Ukraine President Volodymyr Zelenksy made a surprise visit to Kherson Monday to offer support to residents of the newly recaptured city, where investigators have begun to uncover possible proof of wartime atrocities committed during the months-long occupation by Russian forces.
Zelensky said in his nightly address Sunday that officials had uncovered evidence of more than 400 war crimes. Russian forces, Zelensky alleged, left behind a trail of devastation and dead bodies in the wake of their hasty evacuation, similar to what Ukrainian officials found in April in Bucha, a Kyiv suburb, and Borodianka, a city east of the Ukrainian capital.
“The situation in the Kherson region is still very dangerous,” Zelensky said.
Just hours later, Zelensky was in the eponymous regional capital to speak with local officials. He told reporters that it was important to travel to Kherson, noting that Ukrainian servicemen and journalists on the ground were taking similar risks.
“I think it is necessary to be here and talk about Kherson residents, to support people. To make them feel that we are not only talking about it, but we are really returning, really raising our flag,” he said.
Russia’s military ordered its forces to evacuate from Kherson on Wednesday. On Friday, Moscow said it had withdrawn from the west bank of the strategically important Dnipro River, ceding large swathes of land that it had occupied since the early days of the war – effectively handing over Kherson city and its surrounding areas to the Ukrainians.
Ukrainian forces who entered the city on Saturday were greeted by jubilant residents cheering them and asking for autographs. A crowd of locals gathered in Kherson’s main square to sing the national anthem, while others shouted “Slava Ukrayini!” – glory to Ukraine, a patriotic greeting. Zelensky said about 70,000 to 80,000 people were still living in Kherson.
The retreat represents a major blow for Putin’s war effort in Ukraine. Kherson was the only Ukrainian regional capital that Russian forces had captured since February’s invasion, though it was one of the few regions where residents dared to protest against the Kremlin.
The region of Kherson is also one of four Ukrainian territories that Russia attempted to annex in violation of international law. Fewer than fives weeks ago, Russian President Vladimir Putin vowed people living in these areas would be Russian citizens “forever.”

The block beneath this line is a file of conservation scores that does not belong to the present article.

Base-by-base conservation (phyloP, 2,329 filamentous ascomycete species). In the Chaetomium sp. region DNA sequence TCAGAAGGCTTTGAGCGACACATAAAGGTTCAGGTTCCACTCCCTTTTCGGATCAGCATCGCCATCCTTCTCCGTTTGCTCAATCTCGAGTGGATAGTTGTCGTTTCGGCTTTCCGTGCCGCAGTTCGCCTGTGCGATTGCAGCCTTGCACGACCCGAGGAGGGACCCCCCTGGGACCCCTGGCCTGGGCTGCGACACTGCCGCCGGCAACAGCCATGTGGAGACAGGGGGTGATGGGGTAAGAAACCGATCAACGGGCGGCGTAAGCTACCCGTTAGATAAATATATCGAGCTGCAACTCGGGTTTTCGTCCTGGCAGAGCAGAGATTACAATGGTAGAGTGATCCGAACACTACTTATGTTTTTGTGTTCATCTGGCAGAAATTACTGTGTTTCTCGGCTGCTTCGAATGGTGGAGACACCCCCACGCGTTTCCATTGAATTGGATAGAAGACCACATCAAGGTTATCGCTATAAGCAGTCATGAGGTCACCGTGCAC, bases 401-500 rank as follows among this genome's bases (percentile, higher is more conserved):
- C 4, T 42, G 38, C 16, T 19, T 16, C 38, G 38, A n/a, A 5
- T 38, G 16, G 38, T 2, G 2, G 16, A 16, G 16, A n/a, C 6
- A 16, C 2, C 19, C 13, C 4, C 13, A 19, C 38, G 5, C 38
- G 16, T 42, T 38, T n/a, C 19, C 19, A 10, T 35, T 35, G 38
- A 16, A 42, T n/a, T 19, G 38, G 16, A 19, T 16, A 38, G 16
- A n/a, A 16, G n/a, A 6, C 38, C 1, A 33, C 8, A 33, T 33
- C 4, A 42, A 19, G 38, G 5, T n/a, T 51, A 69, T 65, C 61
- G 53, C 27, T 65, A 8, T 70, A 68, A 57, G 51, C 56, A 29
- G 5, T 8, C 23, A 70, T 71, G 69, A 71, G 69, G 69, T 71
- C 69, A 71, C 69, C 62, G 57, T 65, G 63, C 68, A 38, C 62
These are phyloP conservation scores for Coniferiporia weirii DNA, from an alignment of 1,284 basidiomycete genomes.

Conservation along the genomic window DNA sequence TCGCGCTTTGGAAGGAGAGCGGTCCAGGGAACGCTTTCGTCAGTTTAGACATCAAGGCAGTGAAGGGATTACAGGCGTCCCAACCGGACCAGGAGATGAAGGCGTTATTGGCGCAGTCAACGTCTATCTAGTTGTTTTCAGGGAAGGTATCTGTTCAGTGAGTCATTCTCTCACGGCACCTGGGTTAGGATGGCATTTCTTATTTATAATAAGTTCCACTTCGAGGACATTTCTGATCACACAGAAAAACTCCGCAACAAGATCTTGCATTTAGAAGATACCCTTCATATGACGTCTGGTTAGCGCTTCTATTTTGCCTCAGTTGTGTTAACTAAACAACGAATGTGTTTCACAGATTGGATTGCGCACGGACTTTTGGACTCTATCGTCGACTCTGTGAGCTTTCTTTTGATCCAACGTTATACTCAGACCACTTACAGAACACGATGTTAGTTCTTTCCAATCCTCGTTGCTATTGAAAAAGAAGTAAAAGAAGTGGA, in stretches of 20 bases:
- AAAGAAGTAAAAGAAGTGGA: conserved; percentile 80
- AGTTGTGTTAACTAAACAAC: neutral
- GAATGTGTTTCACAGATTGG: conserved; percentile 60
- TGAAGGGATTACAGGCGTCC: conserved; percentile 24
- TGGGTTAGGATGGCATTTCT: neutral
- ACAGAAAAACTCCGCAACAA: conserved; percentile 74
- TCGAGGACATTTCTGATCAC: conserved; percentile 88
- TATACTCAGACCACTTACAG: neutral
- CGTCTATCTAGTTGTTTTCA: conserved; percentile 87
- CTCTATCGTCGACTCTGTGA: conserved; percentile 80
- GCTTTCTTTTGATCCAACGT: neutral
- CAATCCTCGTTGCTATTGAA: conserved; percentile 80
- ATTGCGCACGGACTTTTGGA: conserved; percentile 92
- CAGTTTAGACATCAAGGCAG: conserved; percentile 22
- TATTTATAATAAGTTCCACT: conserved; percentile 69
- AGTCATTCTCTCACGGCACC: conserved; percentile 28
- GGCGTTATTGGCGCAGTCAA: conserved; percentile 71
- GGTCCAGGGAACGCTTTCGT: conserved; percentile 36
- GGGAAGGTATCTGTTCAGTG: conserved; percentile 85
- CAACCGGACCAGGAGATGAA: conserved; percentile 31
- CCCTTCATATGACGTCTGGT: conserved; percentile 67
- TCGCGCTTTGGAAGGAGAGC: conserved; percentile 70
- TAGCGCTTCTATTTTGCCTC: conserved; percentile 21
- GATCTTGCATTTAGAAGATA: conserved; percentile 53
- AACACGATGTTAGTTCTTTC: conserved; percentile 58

When asked about Zelensky’s visit, Kremlin spokesman Dmitry Peskov said: “No comment. This is Russian territory.”
Though Russia has retreated from the city, Kherson is now a city on the front lines of the war.
Russian forces are now stationed just kilometers away, on the opposite bank of the Dnipro River. Ukraine’s military said Monday that Russian forces were conducting more aerial reconnaissance of Kherson, which could portend future airstrikes.
The most immediate issue, Ukrainian police said Saturday, was mines and explosives left behind by the Russian military.
Zelensky said Sunday that one sapper was killed and four others were injured in de-mining operations. A family of four – including an 11-year-old child – was also injured in a mine-related accident, a top Ukrainian official said Sunday.
Life inside the city remains difficult. Residents are without power and internet, and food and drinking water remain in short supply. The first aid convoys began to arrive in the city on Monday, a volunteer official said.
Critical infrastructure, including an important nearby dam, remain damaged and require repairs before coming back online.
Yaroslav Yanushevych, the head of the Kherson region military administration and Ukraine’s top official in the region, said all four power lines that supply electricity to the city had been destroyed.
“We are working on solving this problem day and night,” Yanushevych told reporters while appearing beside Zelensky on Monday. “The power will be restored in the near future.”
Kherson is one of many parts of Ukraine facing wartime power shortages. Since the end of summer, Russian forces have targeted energy infrastructure throughout Ukraine, crippling Kyiv’s ability to keep the lights and heat on as winter approaches. Zelensky said such attacks amount to “energy terrorism.”
“The coming months will be difficult. Putin’s aim is to leave Ukraine cold and dark this winter so we must stay the course,” NATO chief Jens Stoltenberg said Monday. “We should not make the mistake of underestimating Russia.”
CNN’s Mariya Knight, Anna Chernova and Alex Hardie contributed to this report